Neighbors, relatives of Freemen watch FBI standoff Families 'ripped down the middle' by movement


JORDAN, Mont. -- Two years ago, neighbors around here pitched in to save Casey Clark's life by donating equipment for a big farm auction.

The farmers raised $125,000, and Mr. Clark's brain tumor operation was a success.

"Now that same Casey wants to kill all of us," Frank Edwards, one of the farmers, said recently, shaking his head at the thought of the 21-year-old holed up with about 20 others at a fortified farm controlled by Montana's Freemen.

While officials say the Freemen run a forgery and financial fraud operation, the movement is also marked by a climate of violence and by severe alienation from families and the community.

The estimated number of people in the compound rose to 20 Friday when the FBI confirmed to Steve Mangum, a Salt Lake City truck driver, that the fugitive community included his former wife, Gloria Ward; their 8-year-old daughter, Jaylynn Mangum; Mrs. Ward's husband, Elwin Ward; and her 10-year-old daughter, Courtnie Gunn.

"A lot of families are ripped right down the middle," said Cecil Weeding, whose wife, Ada, long ago stopped speaking to her Freemen brothers, Ralph and Emmett Clark. Ralph Clark is Casey's grandfather.

"When Mother Clark died last November, Ralph and Emmett refused to come out for the service."

Last fall, Dean Clark went out to the Freemen farm, where he had leased some land, to start hauling away 20,000 bushels of wheat and barley that he had harvested last summer.

His father and grandfather, Richard and Emmett Clark, both Freemen, greeted him with shotguns and kept him from taking the grain.

If he ever returned, they warned, they would shoot to kill.

Two weeks ago, Tom Stanton, a farmer, organized a 25-man posse deputized by the sheriff, won commitments from neighboring towns to provide ambulances and drew up plans to storm the Freemen stronghold.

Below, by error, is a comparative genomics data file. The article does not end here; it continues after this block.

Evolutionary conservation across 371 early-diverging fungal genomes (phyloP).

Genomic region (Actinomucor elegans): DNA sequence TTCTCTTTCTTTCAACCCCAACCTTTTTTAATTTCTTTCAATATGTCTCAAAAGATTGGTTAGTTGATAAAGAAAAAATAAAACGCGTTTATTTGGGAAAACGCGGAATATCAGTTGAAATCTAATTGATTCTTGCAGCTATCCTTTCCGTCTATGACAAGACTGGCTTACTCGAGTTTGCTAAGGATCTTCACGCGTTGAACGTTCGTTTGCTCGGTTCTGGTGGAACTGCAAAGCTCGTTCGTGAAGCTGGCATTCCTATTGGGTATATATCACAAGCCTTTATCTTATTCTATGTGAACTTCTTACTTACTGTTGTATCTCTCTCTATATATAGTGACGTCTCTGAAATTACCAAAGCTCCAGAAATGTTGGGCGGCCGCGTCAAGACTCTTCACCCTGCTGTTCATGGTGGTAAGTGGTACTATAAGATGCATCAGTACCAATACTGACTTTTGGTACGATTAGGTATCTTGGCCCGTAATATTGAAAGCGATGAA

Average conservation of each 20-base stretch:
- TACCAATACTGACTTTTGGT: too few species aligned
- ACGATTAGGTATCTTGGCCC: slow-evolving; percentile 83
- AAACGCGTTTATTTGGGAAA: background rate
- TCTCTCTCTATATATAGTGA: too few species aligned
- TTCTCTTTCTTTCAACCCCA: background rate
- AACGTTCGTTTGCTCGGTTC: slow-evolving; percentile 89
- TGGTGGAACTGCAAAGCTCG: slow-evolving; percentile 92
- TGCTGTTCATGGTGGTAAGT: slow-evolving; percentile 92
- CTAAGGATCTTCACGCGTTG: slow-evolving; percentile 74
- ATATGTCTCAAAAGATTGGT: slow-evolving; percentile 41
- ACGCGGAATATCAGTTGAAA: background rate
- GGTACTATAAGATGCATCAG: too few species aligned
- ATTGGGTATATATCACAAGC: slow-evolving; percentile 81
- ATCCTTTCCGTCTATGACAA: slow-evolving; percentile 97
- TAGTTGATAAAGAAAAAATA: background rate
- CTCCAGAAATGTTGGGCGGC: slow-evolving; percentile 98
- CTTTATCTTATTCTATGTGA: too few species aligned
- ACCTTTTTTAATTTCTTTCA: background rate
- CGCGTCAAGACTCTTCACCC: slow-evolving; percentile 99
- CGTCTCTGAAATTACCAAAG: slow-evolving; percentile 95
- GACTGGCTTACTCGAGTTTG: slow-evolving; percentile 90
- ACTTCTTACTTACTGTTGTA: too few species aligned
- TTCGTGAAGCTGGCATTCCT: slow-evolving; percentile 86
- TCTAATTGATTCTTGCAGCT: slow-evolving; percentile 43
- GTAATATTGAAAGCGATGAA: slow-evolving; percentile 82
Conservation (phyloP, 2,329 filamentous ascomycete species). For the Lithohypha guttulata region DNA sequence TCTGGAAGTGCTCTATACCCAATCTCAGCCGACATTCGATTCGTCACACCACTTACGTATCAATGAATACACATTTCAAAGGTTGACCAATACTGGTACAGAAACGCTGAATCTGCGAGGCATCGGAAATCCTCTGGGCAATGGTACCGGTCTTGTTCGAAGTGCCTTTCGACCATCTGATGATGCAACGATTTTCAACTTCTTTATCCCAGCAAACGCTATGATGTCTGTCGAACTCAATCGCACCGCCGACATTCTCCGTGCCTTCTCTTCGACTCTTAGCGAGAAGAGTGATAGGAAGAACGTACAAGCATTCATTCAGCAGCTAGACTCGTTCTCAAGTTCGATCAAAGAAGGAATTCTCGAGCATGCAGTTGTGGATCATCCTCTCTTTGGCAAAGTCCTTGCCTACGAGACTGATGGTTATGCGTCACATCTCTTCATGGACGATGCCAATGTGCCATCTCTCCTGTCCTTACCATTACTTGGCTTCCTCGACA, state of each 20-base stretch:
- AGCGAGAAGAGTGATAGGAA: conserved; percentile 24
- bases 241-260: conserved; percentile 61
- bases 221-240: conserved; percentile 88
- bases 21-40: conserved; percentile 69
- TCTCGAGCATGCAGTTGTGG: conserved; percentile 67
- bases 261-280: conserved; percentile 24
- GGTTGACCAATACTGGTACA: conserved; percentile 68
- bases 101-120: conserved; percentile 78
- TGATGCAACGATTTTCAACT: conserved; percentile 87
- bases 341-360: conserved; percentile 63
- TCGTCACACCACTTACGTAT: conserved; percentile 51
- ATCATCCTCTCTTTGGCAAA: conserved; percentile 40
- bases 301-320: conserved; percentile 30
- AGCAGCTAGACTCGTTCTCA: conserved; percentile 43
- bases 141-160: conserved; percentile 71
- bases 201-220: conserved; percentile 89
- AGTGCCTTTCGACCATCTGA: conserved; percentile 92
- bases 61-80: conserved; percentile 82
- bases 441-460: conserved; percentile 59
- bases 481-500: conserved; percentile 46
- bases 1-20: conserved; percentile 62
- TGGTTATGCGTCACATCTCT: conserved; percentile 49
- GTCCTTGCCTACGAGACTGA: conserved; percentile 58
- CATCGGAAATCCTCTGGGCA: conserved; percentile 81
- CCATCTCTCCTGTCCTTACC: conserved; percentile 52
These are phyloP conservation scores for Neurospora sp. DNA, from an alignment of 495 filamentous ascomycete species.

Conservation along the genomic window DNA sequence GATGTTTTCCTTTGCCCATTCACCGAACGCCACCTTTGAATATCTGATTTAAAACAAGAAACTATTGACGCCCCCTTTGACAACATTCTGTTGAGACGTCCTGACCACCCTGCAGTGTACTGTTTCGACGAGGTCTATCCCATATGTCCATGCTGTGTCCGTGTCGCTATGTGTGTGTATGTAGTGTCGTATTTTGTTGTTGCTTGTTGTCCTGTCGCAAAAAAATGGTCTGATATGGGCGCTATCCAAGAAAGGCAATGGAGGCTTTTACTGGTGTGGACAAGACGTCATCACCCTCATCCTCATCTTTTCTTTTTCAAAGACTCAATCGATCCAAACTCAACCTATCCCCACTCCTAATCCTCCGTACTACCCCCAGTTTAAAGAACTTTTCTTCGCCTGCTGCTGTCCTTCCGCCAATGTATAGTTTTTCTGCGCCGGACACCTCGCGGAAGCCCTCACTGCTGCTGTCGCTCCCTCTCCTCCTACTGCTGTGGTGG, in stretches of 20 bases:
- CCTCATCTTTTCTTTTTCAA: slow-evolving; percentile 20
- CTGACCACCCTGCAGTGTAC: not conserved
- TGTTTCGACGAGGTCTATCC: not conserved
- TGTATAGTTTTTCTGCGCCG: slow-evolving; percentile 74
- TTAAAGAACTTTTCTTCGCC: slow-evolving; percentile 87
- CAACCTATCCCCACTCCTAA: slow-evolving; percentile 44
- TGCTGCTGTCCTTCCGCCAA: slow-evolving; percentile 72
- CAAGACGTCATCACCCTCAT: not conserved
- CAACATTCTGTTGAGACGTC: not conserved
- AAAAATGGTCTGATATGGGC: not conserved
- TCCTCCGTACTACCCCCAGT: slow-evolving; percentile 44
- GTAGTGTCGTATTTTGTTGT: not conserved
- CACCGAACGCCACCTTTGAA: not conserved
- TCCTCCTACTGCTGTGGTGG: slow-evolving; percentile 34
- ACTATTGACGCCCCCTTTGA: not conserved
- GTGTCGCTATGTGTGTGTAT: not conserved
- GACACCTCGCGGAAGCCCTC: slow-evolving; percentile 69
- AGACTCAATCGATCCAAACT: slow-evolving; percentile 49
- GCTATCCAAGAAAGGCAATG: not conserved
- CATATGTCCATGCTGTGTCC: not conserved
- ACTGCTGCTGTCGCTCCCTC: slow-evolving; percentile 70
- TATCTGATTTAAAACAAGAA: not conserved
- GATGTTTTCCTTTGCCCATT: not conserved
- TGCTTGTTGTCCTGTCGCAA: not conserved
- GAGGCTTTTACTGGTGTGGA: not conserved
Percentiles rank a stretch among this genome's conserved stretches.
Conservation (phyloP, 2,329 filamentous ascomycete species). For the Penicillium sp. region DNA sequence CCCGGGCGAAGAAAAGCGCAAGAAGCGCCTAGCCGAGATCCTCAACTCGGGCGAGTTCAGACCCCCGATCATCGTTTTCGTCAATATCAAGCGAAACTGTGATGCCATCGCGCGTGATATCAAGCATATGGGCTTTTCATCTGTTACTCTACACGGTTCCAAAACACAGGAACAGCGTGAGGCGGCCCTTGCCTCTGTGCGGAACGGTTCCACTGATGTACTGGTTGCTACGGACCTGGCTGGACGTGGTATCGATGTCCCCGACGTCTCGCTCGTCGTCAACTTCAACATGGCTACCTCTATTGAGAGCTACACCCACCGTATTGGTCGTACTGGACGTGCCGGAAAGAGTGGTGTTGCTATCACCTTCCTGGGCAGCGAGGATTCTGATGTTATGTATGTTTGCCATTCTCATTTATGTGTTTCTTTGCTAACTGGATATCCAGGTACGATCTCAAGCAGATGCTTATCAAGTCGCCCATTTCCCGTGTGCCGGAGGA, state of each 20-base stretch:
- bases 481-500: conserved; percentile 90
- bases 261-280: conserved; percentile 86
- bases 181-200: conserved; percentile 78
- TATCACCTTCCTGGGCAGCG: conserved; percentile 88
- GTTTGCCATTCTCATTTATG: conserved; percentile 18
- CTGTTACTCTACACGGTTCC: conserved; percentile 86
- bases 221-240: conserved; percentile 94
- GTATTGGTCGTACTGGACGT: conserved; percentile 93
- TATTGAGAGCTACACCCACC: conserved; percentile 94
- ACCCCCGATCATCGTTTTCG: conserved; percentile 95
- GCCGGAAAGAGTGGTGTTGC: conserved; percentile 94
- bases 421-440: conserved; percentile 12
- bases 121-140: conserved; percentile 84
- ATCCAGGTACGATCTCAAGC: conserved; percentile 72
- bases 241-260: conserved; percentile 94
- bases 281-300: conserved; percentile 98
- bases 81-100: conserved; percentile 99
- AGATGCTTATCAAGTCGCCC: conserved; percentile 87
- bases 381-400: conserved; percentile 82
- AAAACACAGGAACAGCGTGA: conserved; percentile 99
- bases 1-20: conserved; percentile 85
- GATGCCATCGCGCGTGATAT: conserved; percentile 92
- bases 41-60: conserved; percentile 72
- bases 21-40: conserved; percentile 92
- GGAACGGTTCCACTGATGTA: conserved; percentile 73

Assault plans were suspended only after the FBI arrested three Freemen members last Monday.

Had Mr. Stanton stormed the compound, he might have aimed his hunting rifle at blood relatives: Ebert Stanton, his wife Val, and their 5-year-old daughter, Mariah. A muscular 23-year-old who favors the camouflage jacket of the Freemen, Ebert Stanton swaggers around the compound with a Glock pistol.

Ebert Stanton's mother, Agnes, helps cook for the Freemen.

But firmly planted on the other side is her sister, Carol Hillyer, who is the dispatcher at the office of the Garfield County sheriff.

Last week she fielded dozens of calls from members of far-right paramilitary groups threatening violence if law enforcement officials moved against the compound.

The FBI has warrants for 13 of the Freemen at the hillside farm complex. But it is treating the fugitives cautiously.

"The government continues to try to resolve this matter peacefully," Janet Reno, the attorney general, said Friday in Washington.

"It intends no armed confrontation, no siege, no armed perimeter."

The Freemen apparently control a powerful arsenal behind the two barbed-wire barricades that they raised across a road Thursday to seal themselves off from the outside world.

According to court documents and interviews with recent visitors, the group has, at a minimum, an AR-15 rifle, two shotguns, three Ruger rifles, several handguns and SKS rifles, and at least 11,000 rounds of ammunition.

"A lot of people in this community are scared of them," said Frank Edwards, the farmer.

With last week's arrests, the leadership of the band has probably fallen to a highly militaristic leader, Rodney Skurdal, a 43-year-old Marine Corps veteran, local people speculate.

Until Monday the leader was LeRoy Schweitzer, a professional pilot. Before his arrest, Mr. Schweitzer masterminded the Freemen's complicated check-forging schemes, the authorities say.

"It's a pity they didn't get Skurdal," said Mr. Weeding, a former state legislator and rancher. "His proclamations are as heinous and as hate-filled as can be."

Most people predict a long standoff.

With warrants outstanding against so many members of the Freemen community, their choice is clear: a loose, indefinite house arrest on a 960-acre farm, or the prospect of a long stretch in a 25-foot-square jail cell.

"They have put all their eggs in that basket," Mr. Weeding said, jerking his thumb over his shoulder to the farm where his fugitive in-laws are holed up. "They have nothing to lose -- only their lives."

Pub Date: 3/31/96

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